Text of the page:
The Kid That Only Calls Home When They Need Money

A while back I blogged about a conversation that I had with a donor that was concerned about the impact that our new tax code would have on nonprofits, particularly the Oregon Lions Sight & Hearing Foundation. I was asked if I thought that fewer people would donate to OLSHF since doubling the amount of the standard deduction could take away the motivation for some to make charitable contributions over the course of a year.

It’s a great question and one that I recently posed to a number of financial professionals around the state of Oregon. I reached out to estate planning professionals, CPA’s, and financial advisors and asked a few questions, among them  “Have your clients expressed any change in their plans for charitable giving for the 2018 tax year?” and “What do you see as the #1 factor in whether a past donor continues to support a nonprofit organization in the future?”

Here are some of the responses that reflect the common themes I heard:

  • “Yes, they’re motivated by tax breaks, but they have to believe in the organization first.”
  • “(Donors) have asked about strategies like skipping a year of donations and then doubling up every other year (stacking donations in one year to get over the standard deduction and then just taking the standard deduction every other year).
  • “Charities will be scrutinized differently now that the tax benefit has been largely taken away from most folks.”
  • “Motivation for gifting is primarily for the mission and the tax break seems to put the icing on the cake.”
  • “Donors gift to organizations with the right mission and strong leadership showing progress for the mission.”
  • “The vast majority (of donors) are motivated by the mission of the organization.”
  • “The donor must have a positive and continuous relationship with the nonprofit AND he/she must believe in it.”

This last response went on to say, “I liken it to (the nonprofit) not being the kid that only calls home when they need money.”

This is exactly why OLSHF enjoys sharing stories with our donors – and with the general public. We’re proud of how we help people and we want to share with you these success stories. We enjoy staying in touch and – unlike that kind of kid – we don’t want to be in touch only when we’re asking for your support. We believe you enjoy hearing about the people who you help us help and we’ll continue to share stories on Facebook, in the Oregon Lion Magazine, on our website, and here on my blog.

So, yes, we’ll still reach out to you a few times a year for your support but we’ll also stay in touch to let you know how much we appreciate you.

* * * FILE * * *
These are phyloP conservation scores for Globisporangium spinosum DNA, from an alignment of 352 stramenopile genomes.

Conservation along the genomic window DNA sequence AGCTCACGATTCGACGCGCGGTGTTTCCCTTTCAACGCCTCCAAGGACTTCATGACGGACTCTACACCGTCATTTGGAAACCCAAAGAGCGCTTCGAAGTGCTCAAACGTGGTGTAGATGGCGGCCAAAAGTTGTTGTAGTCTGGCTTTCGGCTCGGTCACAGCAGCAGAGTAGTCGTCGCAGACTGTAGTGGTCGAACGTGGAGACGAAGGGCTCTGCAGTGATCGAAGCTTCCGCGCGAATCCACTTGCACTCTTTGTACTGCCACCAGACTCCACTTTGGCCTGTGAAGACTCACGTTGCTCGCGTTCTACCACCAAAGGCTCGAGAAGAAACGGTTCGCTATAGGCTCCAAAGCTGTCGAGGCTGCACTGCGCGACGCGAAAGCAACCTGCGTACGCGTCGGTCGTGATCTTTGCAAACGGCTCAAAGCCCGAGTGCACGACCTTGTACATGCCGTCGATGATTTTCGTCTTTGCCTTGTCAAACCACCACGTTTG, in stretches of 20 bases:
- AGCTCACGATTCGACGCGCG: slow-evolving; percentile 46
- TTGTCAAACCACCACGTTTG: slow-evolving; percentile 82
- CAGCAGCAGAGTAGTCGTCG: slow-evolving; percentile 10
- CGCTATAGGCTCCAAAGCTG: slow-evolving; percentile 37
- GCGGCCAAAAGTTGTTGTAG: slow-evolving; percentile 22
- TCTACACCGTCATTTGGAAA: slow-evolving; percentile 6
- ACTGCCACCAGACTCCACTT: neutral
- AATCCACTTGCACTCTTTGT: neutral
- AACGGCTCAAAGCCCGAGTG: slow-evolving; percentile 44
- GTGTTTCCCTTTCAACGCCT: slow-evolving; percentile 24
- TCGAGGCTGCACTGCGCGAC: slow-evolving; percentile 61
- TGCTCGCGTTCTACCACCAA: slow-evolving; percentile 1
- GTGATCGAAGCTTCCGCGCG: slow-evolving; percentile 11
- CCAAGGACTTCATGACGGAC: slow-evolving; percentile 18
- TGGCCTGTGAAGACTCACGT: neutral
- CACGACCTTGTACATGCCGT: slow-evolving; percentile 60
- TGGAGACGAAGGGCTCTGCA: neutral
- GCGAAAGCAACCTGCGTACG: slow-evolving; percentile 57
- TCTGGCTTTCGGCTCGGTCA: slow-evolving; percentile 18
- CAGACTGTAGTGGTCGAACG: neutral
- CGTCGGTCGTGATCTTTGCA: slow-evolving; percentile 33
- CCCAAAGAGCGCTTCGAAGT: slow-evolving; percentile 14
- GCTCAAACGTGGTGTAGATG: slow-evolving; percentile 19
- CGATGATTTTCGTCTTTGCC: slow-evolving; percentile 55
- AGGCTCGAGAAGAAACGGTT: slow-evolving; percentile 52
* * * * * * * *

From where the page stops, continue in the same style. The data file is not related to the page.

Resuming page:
And we’ll never show up unannounced expecting you to do our laundry.

The Meaning of Spring

“If people did not love one another, I really don’t see what use there would be in having any spring.” – Victor Hugo

Every April brings spring fever, baseball, more rain, and the start of OLSHF’s annual Keep the Promise (KTP) Campaign! 2018 marks the 6th year of our campaign to raise critical operating funds for our sight and hearing programs that help Oregonians in need.

Our campaign theme Keep the Promise evokes the special history Lions share with deaf-blind activist Helen Keller. In 1925, she challenged the Lions International Convention audience with these words: “Will you not help me hasten the day when there shall be no preventable blindness, no little deaf, blind child untaught, no blind man or woman unaided? I appeal to you Lions, you who have sight, your hearing, you who are strong and brave and kind. Will you not constitute yourselves Knight of the Blind in this crusade against darkness?”

As Lions, we made a promise, and we’ve kept it for almost 100 years.

Every year as we prepare for various KTP events around the state, I meet and learn about the people we serve and help through the efforts of Lions Clubs and partnership with OLSHF.

Recipients who share their stories are a constant reminder of the need that many people face day to day that others take for granted – the struggle to see or hear clearly and the lack of access to resources for help. Though I had severe vision issues as a child (congenital cataract, lattice degeneration, and partial blindness), I often forget the feeling of the struggle because I benefitted from access to high-quality healthcare.

Recently I met a Patient Care and LEAP recipient named Harold Jean a sweet man from Haiti who has lived in Oregon for over 5 years. His eyesight had rapidly declined due to Salzmann’s nodules and pterygia, conditions caused by UV light and exposure to chemicals after years of his working in agriculture. He couldn’t balance or walk well. Thanks to Leah, a caring neighbor, Harold found the Springfield-Mohawk Lions Club and started the process to receive sight-saving surgeries and eyeglass assistance. This week he visited OLSHF to receive and get fitted for his new trifocal eyeglasses, made by our LEAP Optical team. We’re proud that Harold’s eyeglasses were edged right here in our own finishing lab!

Harold was soft-spoken, and he repeated “merci” quietly. He smiled widely and I noticed a twinkle in his eyes. I happily spoke to him in French, “Tout le plaisir était pour nous!”

He walked out into the sunlight with Leah guiding him carefully, ready to adjust to seeing, walking, and living life.

At that moment, I felt the words of Helen Keller resonate anew: “Will you not help me hasten the day when there shall be no preventable blindness?”

The Keep the Promise Campaign brings us together to learn more about the work of OLSHF, the Lions of Oregon, and our impact upon communities. Our KTP events are an invitation to gather to remember Helen Keller’s work and generously support our shared mission.

To learn more about our KTP events and to make a secure gift online, please visit

Turn Your Tax Refund Into A Sight and Hearing Investment